There are many measures you can take to protect yourself from skin cancer.
When John's wife first noticed an unusual patch of skin on his scalp, he and his wife did not think much of it. But after seeing photos of skin cancer in a magazine, she took another look.
"She handed me the phone and forced me to call the doctor right then," recalls John, 45. It is a good thing she was so insistent. That patch turned out to be basal cell carcinoma, a rarely fatal, but common type of skin cancer.
According to the American Cancer Society (ACS), skin cancer is the most common type of cancer. The most common types of skin cancer are basal cell or squamous cell carcinoma. Another type is melanoma, which is a rare, but more deadly form of skin cancer.
How Aging Influences Skin Cancer Risk
Skin cancer is a particular concern for older adults, who have had more years of sun exposure. Men are also more likely to develop skin cancer because they are more likely to have worked and played outside than their female counterparts. The skin cancers we see today are often due to sun exposure many years or decades ago.
Basal and squamous cell cancer tend to result from years of prolonged exposure to the sun. Melanoma, on the other hand, can be found in both sun-exposed and non-exposed tissue. In rare cases, it can form in the eyes or mouth. More commonly, this type of skin cancer affects the chest and back in men and the legs in women. Unlike basal cell and squamous cell carcinomas, melanoma is much more likely to spread to other parts of the body. That is why it is so important to detect this type of skin cancer early.
Because skin cancer, like all cancers, takes a long time to develop from the single mutated cell to the changes we can actually see, skin cancer is a disease most often seen in older adults. Skin cancer seen in children is particularly worrisome because it may indicate that a genetic defect predisposes them to all types of cancers.
While melanoma may be the most frightening variation of the disease, the majority of skin cancers are found to be either basal cell or squamous cell carcinoma. Both of these types affect older people at higher rates, and both have excellent survival rates if an early diagnosis is made and treatment is started early.
After being diagnosed, patients are typically referred to a dermatologist who will remove the lesion. From there, it is sent to a lab for testing. If cancer is present, a treatment plan will be worked out.
During his initial visit, John's dermatologist examined his whole body, surgically removed the patch on his head using local anesthesia, and used liquid nitrogen to treat several other pre-cancerous areas on his scalp, face, and chest. These pre-cancerous lesions may also be treated with certain creams.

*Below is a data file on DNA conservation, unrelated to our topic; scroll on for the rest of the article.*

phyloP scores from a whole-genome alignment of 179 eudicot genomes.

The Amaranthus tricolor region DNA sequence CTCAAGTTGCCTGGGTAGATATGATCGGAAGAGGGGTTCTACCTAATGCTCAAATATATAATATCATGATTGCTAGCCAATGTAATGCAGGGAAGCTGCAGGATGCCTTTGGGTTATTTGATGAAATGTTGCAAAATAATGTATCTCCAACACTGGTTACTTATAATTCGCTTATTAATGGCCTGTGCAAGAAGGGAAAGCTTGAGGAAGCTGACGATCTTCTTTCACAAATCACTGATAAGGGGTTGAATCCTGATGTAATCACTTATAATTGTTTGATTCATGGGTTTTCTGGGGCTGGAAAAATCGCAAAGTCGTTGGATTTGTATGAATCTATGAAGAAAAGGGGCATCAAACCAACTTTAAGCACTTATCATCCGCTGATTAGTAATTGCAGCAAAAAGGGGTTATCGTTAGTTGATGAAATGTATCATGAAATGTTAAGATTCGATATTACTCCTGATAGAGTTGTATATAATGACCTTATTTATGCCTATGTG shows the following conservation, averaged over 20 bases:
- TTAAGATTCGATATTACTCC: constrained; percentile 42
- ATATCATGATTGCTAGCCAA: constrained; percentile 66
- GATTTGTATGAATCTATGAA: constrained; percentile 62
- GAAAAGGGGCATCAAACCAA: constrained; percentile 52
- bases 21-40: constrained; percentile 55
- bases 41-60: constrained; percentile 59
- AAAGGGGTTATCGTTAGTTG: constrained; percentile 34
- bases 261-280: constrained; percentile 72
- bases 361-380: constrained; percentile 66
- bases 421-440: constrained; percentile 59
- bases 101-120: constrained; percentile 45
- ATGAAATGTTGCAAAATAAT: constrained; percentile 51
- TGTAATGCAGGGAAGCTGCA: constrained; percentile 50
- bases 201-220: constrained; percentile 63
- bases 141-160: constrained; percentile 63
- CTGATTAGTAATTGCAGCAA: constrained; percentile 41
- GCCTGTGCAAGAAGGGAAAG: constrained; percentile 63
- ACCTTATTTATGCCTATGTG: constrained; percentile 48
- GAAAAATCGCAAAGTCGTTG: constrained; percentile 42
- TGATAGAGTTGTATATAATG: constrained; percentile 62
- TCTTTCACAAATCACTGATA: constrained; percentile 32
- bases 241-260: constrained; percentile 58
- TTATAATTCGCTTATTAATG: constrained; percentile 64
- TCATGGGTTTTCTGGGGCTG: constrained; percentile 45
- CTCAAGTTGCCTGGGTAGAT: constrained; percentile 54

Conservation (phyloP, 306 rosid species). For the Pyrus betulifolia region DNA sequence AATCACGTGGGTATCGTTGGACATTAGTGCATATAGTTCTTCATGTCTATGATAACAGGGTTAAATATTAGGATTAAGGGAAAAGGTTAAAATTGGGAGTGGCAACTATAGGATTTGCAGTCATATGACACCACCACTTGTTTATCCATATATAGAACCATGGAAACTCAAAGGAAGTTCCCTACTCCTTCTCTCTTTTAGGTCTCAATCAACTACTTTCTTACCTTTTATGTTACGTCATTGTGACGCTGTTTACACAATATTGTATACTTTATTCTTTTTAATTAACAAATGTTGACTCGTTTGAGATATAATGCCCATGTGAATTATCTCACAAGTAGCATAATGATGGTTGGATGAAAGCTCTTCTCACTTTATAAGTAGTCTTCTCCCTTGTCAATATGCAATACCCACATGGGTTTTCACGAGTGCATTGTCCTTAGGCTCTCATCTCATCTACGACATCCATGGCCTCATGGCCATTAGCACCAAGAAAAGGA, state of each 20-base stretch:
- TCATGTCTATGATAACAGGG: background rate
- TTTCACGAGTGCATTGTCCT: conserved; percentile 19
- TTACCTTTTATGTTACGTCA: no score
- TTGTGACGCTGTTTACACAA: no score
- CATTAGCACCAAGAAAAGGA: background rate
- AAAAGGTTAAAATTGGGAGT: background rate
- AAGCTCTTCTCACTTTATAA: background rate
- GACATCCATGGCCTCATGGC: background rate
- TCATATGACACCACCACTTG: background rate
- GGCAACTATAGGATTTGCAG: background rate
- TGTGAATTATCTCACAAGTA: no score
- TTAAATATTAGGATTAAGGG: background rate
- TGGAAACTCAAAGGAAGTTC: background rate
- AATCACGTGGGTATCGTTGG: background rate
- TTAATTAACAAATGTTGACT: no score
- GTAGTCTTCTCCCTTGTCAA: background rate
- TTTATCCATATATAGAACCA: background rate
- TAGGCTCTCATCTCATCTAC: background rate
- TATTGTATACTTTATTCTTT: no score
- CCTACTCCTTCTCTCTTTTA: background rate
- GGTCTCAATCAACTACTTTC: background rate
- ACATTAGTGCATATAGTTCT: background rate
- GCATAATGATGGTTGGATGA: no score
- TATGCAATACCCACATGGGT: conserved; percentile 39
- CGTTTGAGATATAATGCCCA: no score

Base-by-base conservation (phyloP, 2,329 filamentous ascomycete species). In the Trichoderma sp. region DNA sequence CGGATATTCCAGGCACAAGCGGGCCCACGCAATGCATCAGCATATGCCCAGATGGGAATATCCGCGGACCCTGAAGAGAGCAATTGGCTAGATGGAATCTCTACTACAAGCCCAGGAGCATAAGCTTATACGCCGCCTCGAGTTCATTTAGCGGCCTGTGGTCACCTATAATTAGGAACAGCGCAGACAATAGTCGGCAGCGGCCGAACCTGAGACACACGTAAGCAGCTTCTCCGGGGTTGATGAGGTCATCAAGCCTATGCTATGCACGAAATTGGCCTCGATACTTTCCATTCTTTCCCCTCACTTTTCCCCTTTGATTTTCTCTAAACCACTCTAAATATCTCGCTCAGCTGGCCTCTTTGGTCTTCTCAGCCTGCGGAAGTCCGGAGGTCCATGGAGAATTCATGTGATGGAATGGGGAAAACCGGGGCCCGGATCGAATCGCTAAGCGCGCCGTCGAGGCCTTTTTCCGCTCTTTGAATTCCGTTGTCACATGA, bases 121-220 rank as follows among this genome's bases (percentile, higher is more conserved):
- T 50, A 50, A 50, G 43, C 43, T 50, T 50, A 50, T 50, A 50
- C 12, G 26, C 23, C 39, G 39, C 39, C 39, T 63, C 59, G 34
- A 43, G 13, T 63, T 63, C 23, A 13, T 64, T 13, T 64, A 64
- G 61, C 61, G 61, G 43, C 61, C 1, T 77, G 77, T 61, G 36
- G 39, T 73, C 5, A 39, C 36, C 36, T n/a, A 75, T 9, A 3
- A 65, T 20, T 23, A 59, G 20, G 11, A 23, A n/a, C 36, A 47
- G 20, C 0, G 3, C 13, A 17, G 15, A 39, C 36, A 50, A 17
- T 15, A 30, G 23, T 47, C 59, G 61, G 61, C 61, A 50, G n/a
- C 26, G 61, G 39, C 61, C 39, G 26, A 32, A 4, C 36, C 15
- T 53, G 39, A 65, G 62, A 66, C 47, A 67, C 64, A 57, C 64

After the lab biopsy confirmed that John had basal cell carcinoma and that the entire lesion had been removed, his dermatologist asked him to return in 6 months.
Surgical removal is the common approach for skin cancer. It is most often handled on an outpatient basis by a dermatologist or a surgeon. However, larger lesions or those found to be melanoma may require additional treatment. Melanoma, for example, may be treated with chemotherapy, other drug therapies, or radiation therapy.
Skin cancers around particularly sensitive structures—the fold of the nose, the eyelid, the corner of the mouth, and the lining of the ear—can lead to a poor cosmetic outcome if removed by surgery. Radiation therapy can be as successful as surgery in preventing the tumor from returning while sparing the removal of tissue and the scarring that occurs.
Although skin cancer is rarely fatal, even the nonfatal forms can result in pain and scarring. They also often occur on the face, the last place on the body you want to have a large—or even small—area of skin removed. That is why it is so important to practice preventive measures.
The ACS recommends the following steps to prevent skin cancer:
- Wear clothes, like long-sleeved shirts and long pants, that will protect you from the sun. Some companies even design clothes that have a high sun protection factor.
- Wear a hat that has a 2-3 inch brim.
- Wear wrap-around sunglasses that block ultraviolet rays (UVA and UVB).
- Use sunscreen that has a sun protection factor (SPF) of 30 or more. Follow the directions for applying the product. It may need to be reapplied every 2 hours. Also, use a lip balm that protects you from the sun.
- Limit outdoor activities between 10:00 am and 4:00 pm, when the sun is strongest.
- Do not go to tanning salons or use sunlamps to darken your skin.
You can also take a proactive role by checking your skin for any changes. If you notice a new lesion or mole, or one that looks different in any way (size, shape, texture, or color), call your doctor for an evaluation.
American Cancer Society
Skin Cancer Foundation
BC Cancer Agency
Canadian Cancer Society
Basal and squamous cell skin cancers. American Cancer Society website. Available at: http://www.cancer.org/acs/groups/cid/documents/webcontent/003139-pdf.pdf. Accessed October 21, 2016.
Basal cell carcinoma of the skin. EBSCO DynaMed Plus website. Available at:http://www.dynamed.com/topics/dmp~AN~T113813/Basal-cell-carcinoma-of-the-skin. Updated September 29, 2016. Accessed October 21, 2016.
Melanoma. EBSCO DynaMed Plus website. Available at:http://www.dynamed.com/topics/dmp~AN~T115302/Melanoma. Updated August 26, 2016. Accessed October 21, 2016.
Melanoma skin cancer. American Cancer Society website. Available at: http://www.cancer.org/acs/groups/cid/documents/webcontent/003120-pdf.pdf. Accessed October 21, 2016.
Last reviewed October 2016 by Michael Woods, MD Last Updated: 10/21/2016